These notes are written primarily for the owners of new instruments, but most of the advice is applicable to older instruments as well.
- In most violin and viola cases, wrapping the instrument in a silk scarf or covering with a blanket will prevent the risk of scratches from the bow clips, and will also help to protect your instrument from the effects of changes of temperature and humidity. Some cello cases also have bow clips that can damage your instrument – in this case, blankets are available which will protect your cello.
- Try not to touch the varnish; handle the instrument by the neck and the end-button only.
- Clean off rosin and finger marks with a soft cloth (microfibre is ideal as it cleans effectively, doesn’t shed fibres, and is easily washable) before you put the instrument back in its case. This is not just cosmetic – should the instrument be damaged, it’s much harder for a repairer to glue cracks invisibly if they have picked up dirt and rosin.
- Check periodically that the bridge is straight; normally the back of the bridge is at right angles to the arching. If necessary, support the back of the bridge with your thumbs and the front with your fingers, and gently pullthe bridge straight. If the bridge won’t move, unwind the strings slightly one by one and follow the instructions in step 5 below to lubricate the string grooves, which will help the strings move more easily.
- When you change the strings, rub a little dry (unused) soap or soft pencil lead (6B) into the grooves of the top of the bridge. This will help the strings to slide easily over the bridge, and make it easier to keep it straight. Take extra care to check that the bridge remains straight while the new strings settle in. Also apply pencil lead to the grooves of the nut; if the strings run smoothly, they will last longer. Always change the strings one by one so as not to disturb the bridge position.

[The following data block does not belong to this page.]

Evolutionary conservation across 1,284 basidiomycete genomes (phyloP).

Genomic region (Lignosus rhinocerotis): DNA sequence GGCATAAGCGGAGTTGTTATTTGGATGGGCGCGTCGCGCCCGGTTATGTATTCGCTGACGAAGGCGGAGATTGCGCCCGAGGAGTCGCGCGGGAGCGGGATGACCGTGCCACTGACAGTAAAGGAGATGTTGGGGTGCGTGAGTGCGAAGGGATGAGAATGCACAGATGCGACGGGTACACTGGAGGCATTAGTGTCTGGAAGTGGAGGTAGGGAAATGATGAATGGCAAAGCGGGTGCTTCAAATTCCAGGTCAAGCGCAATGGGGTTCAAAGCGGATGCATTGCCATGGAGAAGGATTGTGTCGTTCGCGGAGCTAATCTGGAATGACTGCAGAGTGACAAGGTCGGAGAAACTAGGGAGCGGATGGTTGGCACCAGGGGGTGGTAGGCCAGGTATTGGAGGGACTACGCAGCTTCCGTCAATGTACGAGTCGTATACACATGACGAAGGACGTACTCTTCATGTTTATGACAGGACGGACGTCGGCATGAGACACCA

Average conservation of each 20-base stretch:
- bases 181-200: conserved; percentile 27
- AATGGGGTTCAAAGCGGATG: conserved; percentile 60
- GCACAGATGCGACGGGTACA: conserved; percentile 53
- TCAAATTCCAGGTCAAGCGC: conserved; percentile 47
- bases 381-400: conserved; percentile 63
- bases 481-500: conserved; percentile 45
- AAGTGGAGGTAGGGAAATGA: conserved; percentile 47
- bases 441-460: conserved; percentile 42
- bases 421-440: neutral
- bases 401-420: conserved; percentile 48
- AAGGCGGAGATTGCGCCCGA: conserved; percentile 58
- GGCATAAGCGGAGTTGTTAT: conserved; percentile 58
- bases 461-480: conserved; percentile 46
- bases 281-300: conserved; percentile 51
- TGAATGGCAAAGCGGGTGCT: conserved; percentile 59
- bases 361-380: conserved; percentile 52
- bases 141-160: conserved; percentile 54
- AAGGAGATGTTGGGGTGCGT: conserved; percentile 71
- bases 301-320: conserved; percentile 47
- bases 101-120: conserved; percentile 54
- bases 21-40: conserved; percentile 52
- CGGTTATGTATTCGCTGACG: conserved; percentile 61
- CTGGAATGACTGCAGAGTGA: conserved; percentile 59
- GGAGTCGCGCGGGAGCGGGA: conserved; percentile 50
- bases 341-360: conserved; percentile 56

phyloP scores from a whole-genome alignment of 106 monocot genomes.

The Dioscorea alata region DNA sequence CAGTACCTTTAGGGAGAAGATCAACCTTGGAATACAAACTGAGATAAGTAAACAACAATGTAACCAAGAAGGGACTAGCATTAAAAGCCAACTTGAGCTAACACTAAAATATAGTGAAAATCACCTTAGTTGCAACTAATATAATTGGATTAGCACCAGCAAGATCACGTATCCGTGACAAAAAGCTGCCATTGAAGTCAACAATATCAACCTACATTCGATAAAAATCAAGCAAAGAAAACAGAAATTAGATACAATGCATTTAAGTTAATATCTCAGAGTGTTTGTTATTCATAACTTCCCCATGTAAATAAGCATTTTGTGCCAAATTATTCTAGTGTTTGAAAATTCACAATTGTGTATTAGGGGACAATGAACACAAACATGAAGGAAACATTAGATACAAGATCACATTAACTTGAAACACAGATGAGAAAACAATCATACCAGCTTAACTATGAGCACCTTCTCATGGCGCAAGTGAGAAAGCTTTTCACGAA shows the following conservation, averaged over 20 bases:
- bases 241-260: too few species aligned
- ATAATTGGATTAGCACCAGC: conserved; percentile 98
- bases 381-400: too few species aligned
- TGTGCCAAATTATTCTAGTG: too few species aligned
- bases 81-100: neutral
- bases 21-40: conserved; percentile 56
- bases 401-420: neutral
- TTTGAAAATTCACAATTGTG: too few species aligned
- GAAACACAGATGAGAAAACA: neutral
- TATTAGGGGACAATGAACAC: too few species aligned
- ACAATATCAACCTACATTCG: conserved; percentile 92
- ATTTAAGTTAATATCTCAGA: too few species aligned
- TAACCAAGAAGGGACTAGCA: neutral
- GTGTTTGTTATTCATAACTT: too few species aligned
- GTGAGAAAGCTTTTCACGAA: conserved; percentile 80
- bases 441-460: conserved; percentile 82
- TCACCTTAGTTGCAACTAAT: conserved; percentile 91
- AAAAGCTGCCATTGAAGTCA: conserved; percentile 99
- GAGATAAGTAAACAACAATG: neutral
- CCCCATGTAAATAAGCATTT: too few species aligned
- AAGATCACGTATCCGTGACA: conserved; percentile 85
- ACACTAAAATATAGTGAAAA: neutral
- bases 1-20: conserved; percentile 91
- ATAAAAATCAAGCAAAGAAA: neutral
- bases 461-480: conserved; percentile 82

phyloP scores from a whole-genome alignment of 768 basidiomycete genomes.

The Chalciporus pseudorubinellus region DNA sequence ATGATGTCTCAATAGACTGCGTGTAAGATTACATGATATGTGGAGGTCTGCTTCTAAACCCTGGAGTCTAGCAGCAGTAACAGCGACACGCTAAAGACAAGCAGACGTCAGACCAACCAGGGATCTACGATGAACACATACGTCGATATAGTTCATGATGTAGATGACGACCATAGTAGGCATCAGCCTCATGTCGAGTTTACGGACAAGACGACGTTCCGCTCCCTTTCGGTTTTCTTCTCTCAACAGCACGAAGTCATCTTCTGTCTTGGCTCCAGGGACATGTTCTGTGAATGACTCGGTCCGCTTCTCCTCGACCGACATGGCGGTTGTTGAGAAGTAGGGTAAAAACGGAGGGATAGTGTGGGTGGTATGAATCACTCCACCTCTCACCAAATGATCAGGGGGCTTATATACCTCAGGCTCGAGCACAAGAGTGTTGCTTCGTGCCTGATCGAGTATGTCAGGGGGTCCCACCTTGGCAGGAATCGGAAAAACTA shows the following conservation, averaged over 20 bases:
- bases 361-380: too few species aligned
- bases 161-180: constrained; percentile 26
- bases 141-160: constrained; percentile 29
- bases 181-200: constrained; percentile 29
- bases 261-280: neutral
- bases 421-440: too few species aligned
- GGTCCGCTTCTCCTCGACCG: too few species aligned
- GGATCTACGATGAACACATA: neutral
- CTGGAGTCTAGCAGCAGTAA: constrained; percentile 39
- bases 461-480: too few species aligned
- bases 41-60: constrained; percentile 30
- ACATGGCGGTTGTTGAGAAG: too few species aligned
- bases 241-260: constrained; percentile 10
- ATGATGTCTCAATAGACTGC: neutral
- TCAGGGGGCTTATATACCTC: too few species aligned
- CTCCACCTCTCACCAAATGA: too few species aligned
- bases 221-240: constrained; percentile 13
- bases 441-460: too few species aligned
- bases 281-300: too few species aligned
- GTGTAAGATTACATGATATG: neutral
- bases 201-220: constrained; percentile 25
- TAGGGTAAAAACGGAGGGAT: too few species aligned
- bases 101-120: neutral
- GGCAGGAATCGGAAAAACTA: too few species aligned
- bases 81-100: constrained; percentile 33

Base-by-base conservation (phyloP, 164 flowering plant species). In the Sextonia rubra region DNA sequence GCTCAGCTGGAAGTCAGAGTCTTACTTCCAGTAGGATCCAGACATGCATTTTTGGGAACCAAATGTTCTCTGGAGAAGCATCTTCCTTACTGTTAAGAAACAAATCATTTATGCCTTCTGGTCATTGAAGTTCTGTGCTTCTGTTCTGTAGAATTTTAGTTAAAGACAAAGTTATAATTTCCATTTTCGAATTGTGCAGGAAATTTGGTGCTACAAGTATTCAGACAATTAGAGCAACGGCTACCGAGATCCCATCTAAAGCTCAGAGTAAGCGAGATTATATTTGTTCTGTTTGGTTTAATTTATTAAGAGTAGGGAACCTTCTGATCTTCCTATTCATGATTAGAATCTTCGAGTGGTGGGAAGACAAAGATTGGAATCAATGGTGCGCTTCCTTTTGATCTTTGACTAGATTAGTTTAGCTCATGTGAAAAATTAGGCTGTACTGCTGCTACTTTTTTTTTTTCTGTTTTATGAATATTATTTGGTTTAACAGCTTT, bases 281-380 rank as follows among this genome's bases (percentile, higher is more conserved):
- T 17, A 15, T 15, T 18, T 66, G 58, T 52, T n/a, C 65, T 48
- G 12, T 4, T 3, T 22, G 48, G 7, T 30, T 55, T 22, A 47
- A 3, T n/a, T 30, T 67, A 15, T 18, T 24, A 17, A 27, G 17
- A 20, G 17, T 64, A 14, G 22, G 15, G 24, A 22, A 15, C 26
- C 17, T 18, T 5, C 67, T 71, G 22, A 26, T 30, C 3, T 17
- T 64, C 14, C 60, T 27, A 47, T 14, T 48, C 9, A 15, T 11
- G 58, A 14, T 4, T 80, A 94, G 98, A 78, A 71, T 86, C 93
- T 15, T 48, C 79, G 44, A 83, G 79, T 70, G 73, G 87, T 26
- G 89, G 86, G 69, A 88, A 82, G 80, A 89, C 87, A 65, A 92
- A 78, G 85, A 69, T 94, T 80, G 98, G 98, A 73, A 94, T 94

- Check the adjusters periodically to make sure that they are not wound down so far that they touch the front of the instrument.
- Protect the instrument from extremes of temperature. In particular, don’t leave it in a parked car in hot weather, as this can permanently damage the varnish. If it’s too hot to leave a dog or baby, it’s too hot for your instrument. If you are likely to be in an area of low humidity, for example in central heating in winter or hot dry summer regions, consider using a humidifier such as a Dampit to keep the humidity levels of your instrument safe.
- I’m always happy to look over my instruments if you have any concerns. If possible, I like to see new instruments after the first six months or a year, and afterwards have a check every few years, or more frequently if the instrument is in heavy use or there seems to be any sort of problem. I would rather catch a small problem early than wait for it to become a major issue.
- The things that may change over time are as follows:
Although the soundpost will have been carefully fitted and adjusted when the instrument left the workshop, it may be necessary to adjust the position later. As the instrument settles, the string tension can slightly change the shape of the instrument. The body may become slightly deeper, and therefore the soundpost becomes very slightly too short. You can often tell if this has happened; it feels as if the instrument has lost some if its clarity and power. And as the instrument develops, sometimes the original position of the soundpost is no longer optimal.
There may be some wear to the varnish, caused by abrasion from sweat and dirt, or accidental damage to the instrument.
The fingerboard will wear into pits and grooves from the sweat of the fingers and the vibration of the strings, and will need to be resurfaced.